FlyBoeing From United States of America, joined May 2000, 866 posts, RR: 2 Reply 3, posted (11 years 7 months 2 weeks 4 days 8 hours ago) and read 7896 times:
I like the BUFF. I wonder whether we could replace it with *drumroll please* 747Fs? Still, the B-1B has always retained a certain charm for me. Wonder if they'll ever work the maintenance goblins out of that plane. Perhaps the psychological effect of having a strategic bomber shriek overhead at Mach 1.5 dropping 50 Mk. 82s will replace the effect of the carpet bomb.
Airforce1995 From United States of America, joined Jan 2002, 55 posts, RR: 0 Reply 4, posted (11 years 7 months 2 weeks 4 days 7 hours ago) and read 7896 times:
NASA just recieved their "new" buff in a fresh new paint job that will replace 008 or balls 8 that is the oldest one with the least flying hours. the one that was used in the X-15 drops and other things. still looks good and flys occasionally
IMissPiedmont From United States of America, joined May 2001, 6246 posts, RR: 36 Reply 5, posted (11 years 7 months 2 weeks 4 days 6 hours ago) and read 7898 times:
I met a man several months ago that flew the B-52 when he was a mere captain. He was with his grandson, another mere captain. The grandson also flies the B-52. In addition the older mans son flew the B-52 as well. At that rate we could expect 4 generations of the same family flying the same aircraft.
Put in another perspective, the B-52 first flew before I was born, as did the KC-135, and both will probably be in service after I die.
Is grammar no longer taught is schools? Saying "me and her" or some such implies illiteracy.
AvObserver From United States of America, joined Apr 2002, 2445 posts, RR: 9 Reply 7, posted (11 years 7 months 2 weeks 1 day 10 hours ago) and read 7839 times:
A great aircraft to be sure and they should keep it as long as it's airworthy. I'm alarmed however at the current Air Force plan to pare our bomber fleet down to 100 aircraft or less, including all 3 types. The projected extent of the war on terrorism suggests we'll need more, not less, long-range strike platforms.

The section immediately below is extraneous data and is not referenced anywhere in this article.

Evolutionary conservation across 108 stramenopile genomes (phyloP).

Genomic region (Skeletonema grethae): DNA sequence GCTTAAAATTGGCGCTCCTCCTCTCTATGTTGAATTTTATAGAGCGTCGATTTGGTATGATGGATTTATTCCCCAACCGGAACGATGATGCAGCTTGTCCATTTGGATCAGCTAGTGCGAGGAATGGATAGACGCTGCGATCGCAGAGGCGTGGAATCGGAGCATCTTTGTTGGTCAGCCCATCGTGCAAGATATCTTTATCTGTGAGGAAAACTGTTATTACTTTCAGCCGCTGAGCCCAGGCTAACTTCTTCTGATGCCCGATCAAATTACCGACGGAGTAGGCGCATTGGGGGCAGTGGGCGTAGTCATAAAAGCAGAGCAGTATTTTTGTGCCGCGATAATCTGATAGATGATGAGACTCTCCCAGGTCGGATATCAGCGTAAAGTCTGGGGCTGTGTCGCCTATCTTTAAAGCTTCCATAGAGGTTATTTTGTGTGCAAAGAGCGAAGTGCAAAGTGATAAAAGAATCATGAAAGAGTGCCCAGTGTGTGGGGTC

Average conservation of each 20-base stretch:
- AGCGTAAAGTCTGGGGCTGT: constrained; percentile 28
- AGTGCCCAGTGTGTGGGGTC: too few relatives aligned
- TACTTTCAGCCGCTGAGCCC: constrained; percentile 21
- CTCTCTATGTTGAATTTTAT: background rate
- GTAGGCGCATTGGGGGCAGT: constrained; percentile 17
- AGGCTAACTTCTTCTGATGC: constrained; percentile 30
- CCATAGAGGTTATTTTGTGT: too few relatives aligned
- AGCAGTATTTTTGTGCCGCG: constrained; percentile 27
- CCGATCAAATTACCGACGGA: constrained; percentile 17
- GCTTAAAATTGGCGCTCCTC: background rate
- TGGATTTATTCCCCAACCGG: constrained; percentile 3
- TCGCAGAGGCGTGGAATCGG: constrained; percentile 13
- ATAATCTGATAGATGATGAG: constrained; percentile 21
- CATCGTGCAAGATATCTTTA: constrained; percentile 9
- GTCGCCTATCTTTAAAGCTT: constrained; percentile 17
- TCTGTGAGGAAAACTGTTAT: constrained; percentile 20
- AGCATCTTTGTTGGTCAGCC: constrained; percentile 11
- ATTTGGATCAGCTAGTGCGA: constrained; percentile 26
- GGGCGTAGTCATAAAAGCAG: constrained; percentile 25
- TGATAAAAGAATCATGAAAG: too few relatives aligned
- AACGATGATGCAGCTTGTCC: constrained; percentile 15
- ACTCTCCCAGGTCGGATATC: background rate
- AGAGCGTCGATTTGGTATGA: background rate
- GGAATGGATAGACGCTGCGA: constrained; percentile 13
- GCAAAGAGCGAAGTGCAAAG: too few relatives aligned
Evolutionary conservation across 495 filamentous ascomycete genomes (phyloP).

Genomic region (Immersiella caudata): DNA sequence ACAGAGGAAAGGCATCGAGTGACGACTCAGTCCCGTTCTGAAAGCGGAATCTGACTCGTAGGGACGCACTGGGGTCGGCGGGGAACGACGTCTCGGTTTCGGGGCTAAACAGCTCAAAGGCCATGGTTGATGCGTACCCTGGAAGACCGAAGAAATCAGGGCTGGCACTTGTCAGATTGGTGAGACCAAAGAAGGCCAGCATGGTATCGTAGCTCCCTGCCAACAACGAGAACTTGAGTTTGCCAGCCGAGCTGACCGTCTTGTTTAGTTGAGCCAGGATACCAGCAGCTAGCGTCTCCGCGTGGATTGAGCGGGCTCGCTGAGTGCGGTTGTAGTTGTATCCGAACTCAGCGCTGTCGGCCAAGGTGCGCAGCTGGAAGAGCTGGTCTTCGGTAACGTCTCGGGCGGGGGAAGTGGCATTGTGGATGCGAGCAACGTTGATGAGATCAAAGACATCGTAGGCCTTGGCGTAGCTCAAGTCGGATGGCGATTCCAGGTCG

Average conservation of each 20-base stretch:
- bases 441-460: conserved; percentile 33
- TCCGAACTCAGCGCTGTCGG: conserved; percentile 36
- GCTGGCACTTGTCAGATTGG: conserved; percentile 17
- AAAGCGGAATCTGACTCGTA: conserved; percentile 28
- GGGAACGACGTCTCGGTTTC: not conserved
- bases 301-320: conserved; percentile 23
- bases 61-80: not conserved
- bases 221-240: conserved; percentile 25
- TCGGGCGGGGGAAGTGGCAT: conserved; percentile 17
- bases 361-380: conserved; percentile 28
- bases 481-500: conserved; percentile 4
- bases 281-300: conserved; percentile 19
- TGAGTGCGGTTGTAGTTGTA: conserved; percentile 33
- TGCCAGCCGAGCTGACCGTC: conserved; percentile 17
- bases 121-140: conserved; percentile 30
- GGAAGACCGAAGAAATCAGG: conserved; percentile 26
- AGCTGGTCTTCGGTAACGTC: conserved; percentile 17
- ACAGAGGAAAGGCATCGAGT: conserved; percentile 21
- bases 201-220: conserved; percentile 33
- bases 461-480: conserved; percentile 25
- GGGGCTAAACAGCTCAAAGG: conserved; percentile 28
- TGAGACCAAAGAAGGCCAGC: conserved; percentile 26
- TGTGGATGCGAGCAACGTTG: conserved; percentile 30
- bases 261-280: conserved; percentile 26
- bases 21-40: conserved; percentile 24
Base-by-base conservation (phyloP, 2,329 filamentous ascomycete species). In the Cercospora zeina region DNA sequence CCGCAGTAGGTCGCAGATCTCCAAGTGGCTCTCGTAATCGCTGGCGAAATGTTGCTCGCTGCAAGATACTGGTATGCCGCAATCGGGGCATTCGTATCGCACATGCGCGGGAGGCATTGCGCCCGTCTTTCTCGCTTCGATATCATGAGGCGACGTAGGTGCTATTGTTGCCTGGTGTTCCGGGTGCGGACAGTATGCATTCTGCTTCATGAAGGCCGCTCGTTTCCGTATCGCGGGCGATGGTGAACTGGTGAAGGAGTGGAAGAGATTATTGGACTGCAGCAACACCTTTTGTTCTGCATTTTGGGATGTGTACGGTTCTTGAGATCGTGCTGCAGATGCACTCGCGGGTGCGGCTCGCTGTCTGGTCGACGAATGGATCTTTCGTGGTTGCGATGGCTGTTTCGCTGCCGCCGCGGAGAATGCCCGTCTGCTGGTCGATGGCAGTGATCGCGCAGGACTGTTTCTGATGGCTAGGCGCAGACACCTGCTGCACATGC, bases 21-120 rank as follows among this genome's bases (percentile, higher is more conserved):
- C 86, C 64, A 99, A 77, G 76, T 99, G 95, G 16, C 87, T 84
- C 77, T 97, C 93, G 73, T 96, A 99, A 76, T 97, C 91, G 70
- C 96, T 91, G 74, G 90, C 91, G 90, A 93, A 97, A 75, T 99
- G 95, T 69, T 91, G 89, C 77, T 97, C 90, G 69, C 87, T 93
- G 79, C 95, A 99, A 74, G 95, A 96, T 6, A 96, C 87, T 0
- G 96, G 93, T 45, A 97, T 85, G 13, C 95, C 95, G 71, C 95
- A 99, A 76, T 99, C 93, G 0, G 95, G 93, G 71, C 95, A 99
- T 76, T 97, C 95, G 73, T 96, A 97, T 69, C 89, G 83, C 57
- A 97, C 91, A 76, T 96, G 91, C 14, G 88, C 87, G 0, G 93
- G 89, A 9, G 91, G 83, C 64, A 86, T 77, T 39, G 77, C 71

USAFJR From United States of America, joined Apr 2002, 146 posts, RR: 0 Reply 8, posted (11 years 7 months 2 weeks 20 hours ago) and read 7820 times:
The B-52 is not fast enough! It cant even make mach1! How do you think its going to be able to strike anywhere in the world like the pentagon wants its bombers to? by 2040 the b-2 may not even be in service... it will be way to old, even though the b-2 is long range. the b-52 is not stealthy at all.
Contact_tower From Norway, joined Sep 2001, 536 posts, RR: 1 Reply 9, posted (11 years 7 months 2 weeks 15 hours ago) and read 7815 times:
As commented bye Lt-Awacs some time ago, the B-52 still has a role even if it is slow. Speed is not everything, at it is certainly not an issue when we talk about global reach. Many very fine aircraft in the US and Nato arsenal is sub-sonic, and still perform to great effect. I know that many will be sorry when the A-10 is retired, a slow aricraft, the most superb CAS aricraft ever buildt. (We was supported by an A-10 during a live fire drill in Bosnia in 99, it was awsome)
As long as it is possible to keep the aircraft flying at a affordable cost, no problem! The USAF is not the AF with the oldest inventory, at least not compared to many potential opponents.......
Btw: The swedish air force scrap Ja-37 Viggen aircraft with between 1000-1500 hours on the airframe, because they need to have the Gripen.
Some of the oldest Gripens actually have more hours on them then the Viggens beeing scrapped....
Flyf15 From , joined Dec 1969, posts, RR: Reply 12, posted (11 years 7 months 2 weeks 7 hours ago) and read 7811 times:
Planes do what they were designed to do and have functioned in as the past. As long as they're kept flying, they do the same job they've always done. The only thing that makes them outdated is when threats against them make them no longer survivalbe in a modern battle. That and such things as the cost of excess fuel burn and spare parts. As long as those factors do not become a problem, the aircraft will be able to what its always done. For the B-52, it can still pound the enemy with the best of them, and it can survive while doing it. So why waste tens of billions of taxpayer dollars trying to replace it? Its already the best you can get...if you were to design a new bomber for long range and heavy bomb load, it would be very similar to the B-52. Big, noisy, non-stealth, and subsonic.